Recruitment of PMNs to nasal epithelium (IL-8)

Pappas DE, Hendley JO. Epidemiology, clinical manifestations, and pathogenesis of rhinovirus infections. Up to date. Last updated February 2008

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...COMMON COLD

Colored nasal discharge


~ increased presence of PMNs presence of PMNs (yellow or white color) or of PMN enzymatic activity (green color)

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...COMMON COLD

TREATMENT

Supportive therapy is the only recommended treatment Antihistamines, decongestants, antitussives, and expectorants, singly and in combinations, are all marketed for symptomatic relief in children. few clinical trials of these products in infants and children and none that demonstrate benefit for treatment of the symptoms
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...COMMON COLD

Symptomatic therapy

may include antipyretics, saline nasal irrigation, adequate hydration, and the use of a humidifier Children with reactive airway disease or asthma should use beta-agonist medications to relieve associated bronchospasm.

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...COMMON COLD

Antipyretics

Acetaminophen (or ibuprofen, in children greater than 6 months of age) may be used to alleviate fever during the first few days

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...COMMON COLD

Saline irrigation

In infants, bulb suction with saline nose drops may help to temporarily remove nasal secretions in the older child, a saline nose spray may be used.

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...COMMON COLD

Antihistamines

The anticholinergic effects of 1st generation AH (eg, diphenhydramine) may help to reduce the secretions in controlled trials, AH have been ineffective in relieving the symptoms, in combination with decongestants or as monotherapy

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...COMMON COLD

Antitussives

Cough is a common complaint during the course For many children, effective cough suppression could result in mucus plugging No cough suppressants have proven effective in children.

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...COMMON COLD

In a study comparing placebo, DMP, and codeine for treatment of cough in children 18 mo - 12 y.o - no difference found between the groups, and all three groups showed significant improvement within three days Insomnia was reported in 3 of 33 children in the dextromethorphan group.

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...COMMON COLD

Because of the potential serious toxicities and the lack of proven efficacy, these medications are not recommended for pediatric use.

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Decongestants

sympathomimetic medications that cause vasoconstriction of the nasal mucosa. available in oral and topical formulations. pseudoephedrine HCl, and phenylephrine HCl, and oxymetazoline.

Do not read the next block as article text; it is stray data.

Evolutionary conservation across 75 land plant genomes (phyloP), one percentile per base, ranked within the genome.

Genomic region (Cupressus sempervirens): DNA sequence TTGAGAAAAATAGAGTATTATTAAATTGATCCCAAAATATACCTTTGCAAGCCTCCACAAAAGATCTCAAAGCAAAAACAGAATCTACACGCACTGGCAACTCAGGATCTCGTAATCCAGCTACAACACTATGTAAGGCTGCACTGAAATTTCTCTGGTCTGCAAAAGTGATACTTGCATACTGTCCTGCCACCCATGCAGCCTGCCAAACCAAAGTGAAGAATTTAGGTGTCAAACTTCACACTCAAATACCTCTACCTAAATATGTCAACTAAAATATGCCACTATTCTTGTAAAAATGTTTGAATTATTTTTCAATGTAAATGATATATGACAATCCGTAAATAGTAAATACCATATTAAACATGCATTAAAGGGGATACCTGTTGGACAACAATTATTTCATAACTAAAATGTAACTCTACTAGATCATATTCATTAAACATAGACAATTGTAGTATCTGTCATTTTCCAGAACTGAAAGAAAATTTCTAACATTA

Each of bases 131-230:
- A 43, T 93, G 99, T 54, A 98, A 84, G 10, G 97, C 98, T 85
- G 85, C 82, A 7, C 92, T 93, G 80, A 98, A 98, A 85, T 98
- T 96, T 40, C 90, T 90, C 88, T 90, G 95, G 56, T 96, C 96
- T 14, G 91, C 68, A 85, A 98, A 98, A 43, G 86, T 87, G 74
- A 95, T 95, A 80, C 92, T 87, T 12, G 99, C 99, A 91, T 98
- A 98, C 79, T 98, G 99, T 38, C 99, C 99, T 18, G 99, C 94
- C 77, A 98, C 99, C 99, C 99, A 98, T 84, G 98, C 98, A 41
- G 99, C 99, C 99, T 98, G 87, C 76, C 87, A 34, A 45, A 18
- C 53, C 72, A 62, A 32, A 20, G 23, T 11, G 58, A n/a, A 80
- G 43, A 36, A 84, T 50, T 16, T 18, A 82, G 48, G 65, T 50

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...COMMON COLD

In adults: decrease nasal congestion and increase patency, no studies demonstrating the effectiveness of these medications in children. Side effects may include tachycardia, elevated diastolic blood pressure, and palpitations.

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...COMMON COLD

Because of the substantial risks of these products without proven benefit


not recommended for pediatric use.

It is conceivable that the older adolescent may benefit as an adult would from the use of a decongestant, such as pseudoephedrine

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...COMMON COLDv

Zinc

The efficacy for treatment of the common cold remains unclear. for every study that demonstrates benefit, there is another that shows none. Randomized trials in children also have shown conflicting results, Side effects may include bad taste, nausea, throat irritation, and diarrhea
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...COMMON COLD

Other treatments

Echinacea Vitamin C Honey Antibiotics

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...COMMON COLD

Antibiotic therapy

There is no role for antibiotics in the treatment does not prevent secondary bacterial infection may cause significant side effects, contribute to increasing bacterial antimicrobial resistance.
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The use of antibiotics should be reserved for clearly diagnosed secondary bacterial infections, including bacterial otitis media, sinusitis, and pneumonia

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...COMMON COLD

PREVENTION

The best methods for preventing transmission from one person to another are to practice frequent handwashing and to avoid touching one's nose and eyes.